An NFT auction works much like an online auction on platforms like eBay. Each work is displayed online as a jpeg file that contains metadata – which literally means “data about data” – about the work’s title, number, and who owns it.

Abosch’s 1111 series launched at 11.11am EST on OpenSea, , where he put up 111 works for a set amount of time. After the start of the auction, interested potential buyers go to the page for Abosch’s sale to bid on each work of art individually – in this case using the cryptocurrency Ethereum.

While the NFTs were sold on Opensea, the actual string of characters that attaches the owner to their new NFT is stored on Arweave, a software that fashions itself as a kind of permanent internet by storing files in perpetuity across a distributed network of computers so that they cannot be deleted or destroyed in the future.

People view NFT works of art at the grand opening of Superchief Gallery NFT, a physical gallery dedicated exclusively to NFT artwork in New York City.
People view NFT works of art at the grand opening of Superchief Gallery NFT, a physical gallery dedicated exclusively to NFT artwork in New York City. Photograph: John Angelillo/UPI/REX/Shutterstock

In other words: using Ethereum, a buyer will pay for a jpeg on the NFT auction platform OpenSea and in exchange receive an address on Arweave confirming the purchase and ownership of the image.

Ultimately, 106 of the 111 works were purchased by 53 unique collectors, with the most expensive selling for $21,242.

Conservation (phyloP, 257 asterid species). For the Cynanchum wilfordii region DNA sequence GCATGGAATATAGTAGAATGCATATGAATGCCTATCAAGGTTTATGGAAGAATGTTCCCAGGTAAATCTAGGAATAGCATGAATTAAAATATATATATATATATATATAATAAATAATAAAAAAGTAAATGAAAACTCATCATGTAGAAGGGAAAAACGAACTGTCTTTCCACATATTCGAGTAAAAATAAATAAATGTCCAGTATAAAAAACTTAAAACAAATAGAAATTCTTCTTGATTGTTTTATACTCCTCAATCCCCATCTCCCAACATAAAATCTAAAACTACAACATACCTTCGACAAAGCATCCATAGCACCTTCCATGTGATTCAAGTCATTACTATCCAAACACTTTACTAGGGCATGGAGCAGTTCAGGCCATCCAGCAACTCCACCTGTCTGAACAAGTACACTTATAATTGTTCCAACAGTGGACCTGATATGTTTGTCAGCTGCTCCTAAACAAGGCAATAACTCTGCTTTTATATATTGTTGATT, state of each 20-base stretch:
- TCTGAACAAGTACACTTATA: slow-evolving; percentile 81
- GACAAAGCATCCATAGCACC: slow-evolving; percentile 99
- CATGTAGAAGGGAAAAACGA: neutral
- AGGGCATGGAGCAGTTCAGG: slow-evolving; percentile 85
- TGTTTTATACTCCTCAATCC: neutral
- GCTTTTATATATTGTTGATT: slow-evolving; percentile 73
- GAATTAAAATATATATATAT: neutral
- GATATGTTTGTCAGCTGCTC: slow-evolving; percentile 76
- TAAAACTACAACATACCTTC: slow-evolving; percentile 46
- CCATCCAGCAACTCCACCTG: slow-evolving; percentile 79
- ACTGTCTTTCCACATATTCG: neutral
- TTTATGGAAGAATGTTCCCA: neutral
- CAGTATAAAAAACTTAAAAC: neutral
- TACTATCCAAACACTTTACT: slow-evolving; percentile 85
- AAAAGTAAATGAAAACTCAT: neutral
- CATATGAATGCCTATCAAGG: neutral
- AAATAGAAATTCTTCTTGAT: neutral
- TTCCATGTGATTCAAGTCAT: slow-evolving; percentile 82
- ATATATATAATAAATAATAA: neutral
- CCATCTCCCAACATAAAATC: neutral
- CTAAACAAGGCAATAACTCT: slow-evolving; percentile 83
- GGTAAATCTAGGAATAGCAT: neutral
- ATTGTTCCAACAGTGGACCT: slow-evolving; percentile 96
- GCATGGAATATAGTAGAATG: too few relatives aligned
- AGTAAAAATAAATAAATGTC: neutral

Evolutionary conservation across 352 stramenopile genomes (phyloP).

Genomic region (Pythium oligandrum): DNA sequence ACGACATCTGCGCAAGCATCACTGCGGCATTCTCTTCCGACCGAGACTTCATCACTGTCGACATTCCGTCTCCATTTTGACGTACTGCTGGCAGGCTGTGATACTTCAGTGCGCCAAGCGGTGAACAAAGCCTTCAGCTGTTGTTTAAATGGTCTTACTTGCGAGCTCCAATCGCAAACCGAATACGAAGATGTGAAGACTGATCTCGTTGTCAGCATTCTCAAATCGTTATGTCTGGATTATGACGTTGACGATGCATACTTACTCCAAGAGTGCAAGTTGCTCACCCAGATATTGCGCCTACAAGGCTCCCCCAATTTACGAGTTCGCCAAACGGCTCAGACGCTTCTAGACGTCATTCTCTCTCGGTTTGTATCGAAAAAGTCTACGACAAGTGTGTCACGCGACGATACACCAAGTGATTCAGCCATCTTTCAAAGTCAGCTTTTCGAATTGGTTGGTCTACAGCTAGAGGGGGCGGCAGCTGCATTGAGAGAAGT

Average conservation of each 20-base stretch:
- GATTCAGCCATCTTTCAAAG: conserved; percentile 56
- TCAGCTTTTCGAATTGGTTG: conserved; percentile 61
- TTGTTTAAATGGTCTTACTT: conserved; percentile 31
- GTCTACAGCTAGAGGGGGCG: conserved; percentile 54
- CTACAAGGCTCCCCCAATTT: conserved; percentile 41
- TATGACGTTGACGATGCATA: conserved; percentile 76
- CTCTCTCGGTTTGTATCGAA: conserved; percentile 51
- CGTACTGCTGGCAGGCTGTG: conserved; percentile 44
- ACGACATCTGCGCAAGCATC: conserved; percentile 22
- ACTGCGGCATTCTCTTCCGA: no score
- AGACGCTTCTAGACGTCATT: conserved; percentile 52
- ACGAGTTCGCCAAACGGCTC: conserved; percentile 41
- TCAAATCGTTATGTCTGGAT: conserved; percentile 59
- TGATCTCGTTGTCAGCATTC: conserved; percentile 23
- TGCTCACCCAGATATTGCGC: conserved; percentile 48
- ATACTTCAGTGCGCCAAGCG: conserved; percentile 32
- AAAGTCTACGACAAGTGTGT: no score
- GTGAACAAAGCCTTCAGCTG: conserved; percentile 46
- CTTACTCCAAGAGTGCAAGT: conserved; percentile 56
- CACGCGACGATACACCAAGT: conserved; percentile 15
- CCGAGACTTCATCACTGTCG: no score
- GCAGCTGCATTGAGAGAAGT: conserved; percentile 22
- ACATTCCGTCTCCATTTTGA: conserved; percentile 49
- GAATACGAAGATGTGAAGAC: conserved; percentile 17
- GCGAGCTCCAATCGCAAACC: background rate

Abosch said many artists like himself are drawn to the NFT technology for its democratizing nature: anyone can log on and purchase the goods, and the work comes with a publicly visible ledger of its entire history – when it was created, who has owned it, who has purchased it, and for how much.

Abosch described this as a departure from art purchases of the past, in which investors tuck valuable art away in storage to save it for a time when it will be worth more.

Cryptocurrency popularity and the rise of art market speculation have been gaining interest for quite some time – but the pandemic further primed the industry for the success of a technology like NFTs, said Andrei Pesic, an art history professor at Stanford.

“In the years of 2020 and 2021, as we have so weirdly and radically had to move much of our lives online, it has opened up or accelerated the process of valuing digital goods in a similar way that we value physical goods,” he said.

Abosch, who has been using the blockchain to create art since 2013, said he believes the craze surrounding NFTs has been ignited by two factors: that the technology is legitimately interesting and useful, and that any new shiny item that is making people get rich quick can easily draw attention.